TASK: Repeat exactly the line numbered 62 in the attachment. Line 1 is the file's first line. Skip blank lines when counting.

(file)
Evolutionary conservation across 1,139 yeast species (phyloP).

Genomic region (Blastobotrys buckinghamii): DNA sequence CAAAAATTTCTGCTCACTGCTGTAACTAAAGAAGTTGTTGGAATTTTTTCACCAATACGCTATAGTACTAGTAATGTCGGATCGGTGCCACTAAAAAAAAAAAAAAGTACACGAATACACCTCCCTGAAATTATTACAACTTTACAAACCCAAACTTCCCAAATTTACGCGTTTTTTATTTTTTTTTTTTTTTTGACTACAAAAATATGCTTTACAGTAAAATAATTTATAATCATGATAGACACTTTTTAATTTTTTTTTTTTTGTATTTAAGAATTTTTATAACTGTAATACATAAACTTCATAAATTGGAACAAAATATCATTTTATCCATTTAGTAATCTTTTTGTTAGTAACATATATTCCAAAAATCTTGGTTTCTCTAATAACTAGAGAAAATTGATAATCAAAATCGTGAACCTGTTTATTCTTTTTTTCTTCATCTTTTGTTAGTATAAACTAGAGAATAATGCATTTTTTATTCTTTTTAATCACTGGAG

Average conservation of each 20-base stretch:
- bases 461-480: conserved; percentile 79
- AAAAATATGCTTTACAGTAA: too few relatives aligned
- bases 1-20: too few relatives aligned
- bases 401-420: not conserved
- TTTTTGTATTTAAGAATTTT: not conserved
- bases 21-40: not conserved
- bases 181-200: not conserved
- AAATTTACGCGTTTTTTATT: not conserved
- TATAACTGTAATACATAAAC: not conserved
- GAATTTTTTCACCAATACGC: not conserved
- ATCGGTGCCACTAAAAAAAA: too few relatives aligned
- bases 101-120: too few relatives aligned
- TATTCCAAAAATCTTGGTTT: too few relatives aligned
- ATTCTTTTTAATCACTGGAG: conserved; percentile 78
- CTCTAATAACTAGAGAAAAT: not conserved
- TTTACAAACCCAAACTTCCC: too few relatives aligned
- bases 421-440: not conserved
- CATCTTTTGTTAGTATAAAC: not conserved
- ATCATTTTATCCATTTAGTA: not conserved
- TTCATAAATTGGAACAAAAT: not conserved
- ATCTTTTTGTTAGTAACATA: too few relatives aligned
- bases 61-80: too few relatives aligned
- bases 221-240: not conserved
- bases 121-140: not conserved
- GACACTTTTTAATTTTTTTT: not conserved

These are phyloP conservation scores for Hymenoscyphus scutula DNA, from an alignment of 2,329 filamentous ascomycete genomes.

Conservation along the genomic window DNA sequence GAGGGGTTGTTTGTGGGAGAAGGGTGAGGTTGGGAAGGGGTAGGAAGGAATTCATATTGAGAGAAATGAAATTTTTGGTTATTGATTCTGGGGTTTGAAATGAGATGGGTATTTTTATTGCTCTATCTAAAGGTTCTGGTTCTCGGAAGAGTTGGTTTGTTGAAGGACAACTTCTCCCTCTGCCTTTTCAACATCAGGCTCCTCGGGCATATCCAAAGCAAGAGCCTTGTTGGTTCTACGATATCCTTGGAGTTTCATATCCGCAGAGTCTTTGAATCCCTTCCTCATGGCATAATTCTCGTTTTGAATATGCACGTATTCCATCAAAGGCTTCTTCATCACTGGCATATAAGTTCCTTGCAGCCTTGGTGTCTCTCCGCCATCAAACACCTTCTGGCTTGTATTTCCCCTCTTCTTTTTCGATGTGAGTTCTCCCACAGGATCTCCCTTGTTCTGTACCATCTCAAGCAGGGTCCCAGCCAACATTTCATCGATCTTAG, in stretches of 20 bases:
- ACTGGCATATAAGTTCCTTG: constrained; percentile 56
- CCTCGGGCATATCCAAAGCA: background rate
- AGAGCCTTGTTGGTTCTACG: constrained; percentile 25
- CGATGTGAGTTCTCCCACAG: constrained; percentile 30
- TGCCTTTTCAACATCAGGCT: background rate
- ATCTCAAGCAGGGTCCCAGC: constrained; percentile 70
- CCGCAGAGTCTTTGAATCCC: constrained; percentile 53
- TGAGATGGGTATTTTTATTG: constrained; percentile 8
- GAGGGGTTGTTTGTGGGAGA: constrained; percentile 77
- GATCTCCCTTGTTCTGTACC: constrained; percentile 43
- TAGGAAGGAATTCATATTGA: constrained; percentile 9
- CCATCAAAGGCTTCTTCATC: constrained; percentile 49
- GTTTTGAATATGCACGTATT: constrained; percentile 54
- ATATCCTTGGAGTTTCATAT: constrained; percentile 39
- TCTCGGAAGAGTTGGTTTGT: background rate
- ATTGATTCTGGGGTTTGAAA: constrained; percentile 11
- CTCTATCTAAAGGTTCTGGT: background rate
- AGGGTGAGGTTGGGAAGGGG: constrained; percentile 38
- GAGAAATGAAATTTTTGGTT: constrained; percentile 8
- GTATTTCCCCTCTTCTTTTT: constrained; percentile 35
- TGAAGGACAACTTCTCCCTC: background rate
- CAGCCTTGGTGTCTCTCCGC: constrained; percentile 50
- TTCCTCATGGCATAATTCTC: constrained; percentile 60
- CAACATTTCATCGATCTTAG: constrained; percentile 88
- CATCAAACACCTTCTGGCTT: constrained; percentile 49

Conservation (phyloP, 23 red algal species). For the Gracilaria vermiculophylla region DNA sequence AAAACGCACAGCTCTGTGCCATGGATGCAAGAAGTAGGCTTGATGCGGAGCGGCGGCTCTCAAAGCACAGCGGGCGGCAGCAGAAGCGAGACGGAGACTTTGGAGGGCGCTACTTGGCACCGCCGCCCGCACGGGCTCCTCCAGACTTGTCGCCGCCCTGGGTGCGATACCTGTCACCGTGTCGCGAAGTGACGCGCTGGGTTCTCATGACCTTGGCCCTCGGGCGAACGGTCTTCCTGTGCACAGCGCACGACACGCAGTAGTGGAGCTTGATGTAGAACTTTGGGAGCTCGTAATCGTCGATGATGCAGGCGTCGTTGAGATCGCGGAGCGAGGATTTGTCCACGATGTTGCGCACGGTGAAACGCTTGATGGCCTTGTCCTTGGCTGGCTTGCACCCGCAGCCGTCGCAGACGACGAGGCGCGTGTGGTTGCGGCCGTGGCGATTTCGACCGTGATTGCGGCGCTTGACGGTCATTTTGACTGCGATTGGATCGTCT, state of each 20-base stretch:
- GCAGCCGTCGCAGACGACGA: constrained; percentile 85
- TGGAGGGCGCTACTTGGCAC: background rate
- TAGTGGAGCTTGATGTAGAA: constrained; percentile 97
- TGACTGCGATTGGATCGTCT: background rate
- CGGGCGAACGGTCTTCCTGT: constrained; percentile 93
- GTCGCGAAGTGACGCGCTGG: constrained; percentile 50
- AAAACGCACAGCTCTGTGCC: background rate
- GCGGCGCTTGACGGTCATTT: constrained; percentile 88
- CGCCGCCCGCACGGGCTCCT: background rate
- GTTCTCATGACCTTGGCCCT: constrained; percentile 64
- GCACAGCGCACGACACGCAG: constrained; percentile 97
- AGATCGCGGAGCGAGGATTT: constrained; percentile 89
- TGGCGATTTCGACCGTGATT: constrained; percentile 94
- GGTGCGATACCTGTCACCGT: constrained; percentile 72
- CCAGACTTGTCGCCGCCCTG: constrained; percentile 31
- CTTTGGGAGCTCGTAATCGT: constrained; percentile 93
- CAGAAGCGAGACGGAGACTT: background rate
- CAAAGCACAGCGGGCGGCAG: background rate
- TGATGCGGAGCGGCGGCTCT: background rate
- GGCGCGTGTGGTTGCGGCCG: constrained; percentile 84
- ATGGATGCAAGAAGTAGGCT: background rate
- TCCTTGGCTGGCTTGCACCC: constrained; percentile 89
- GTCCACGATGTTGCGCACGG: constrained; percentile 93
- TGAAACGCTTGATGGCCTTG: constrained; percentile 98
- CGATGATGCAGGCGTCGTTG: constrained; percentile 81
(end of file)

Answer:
- GTCGCGAAGTGACGCGCTGG: constrained; percentile 50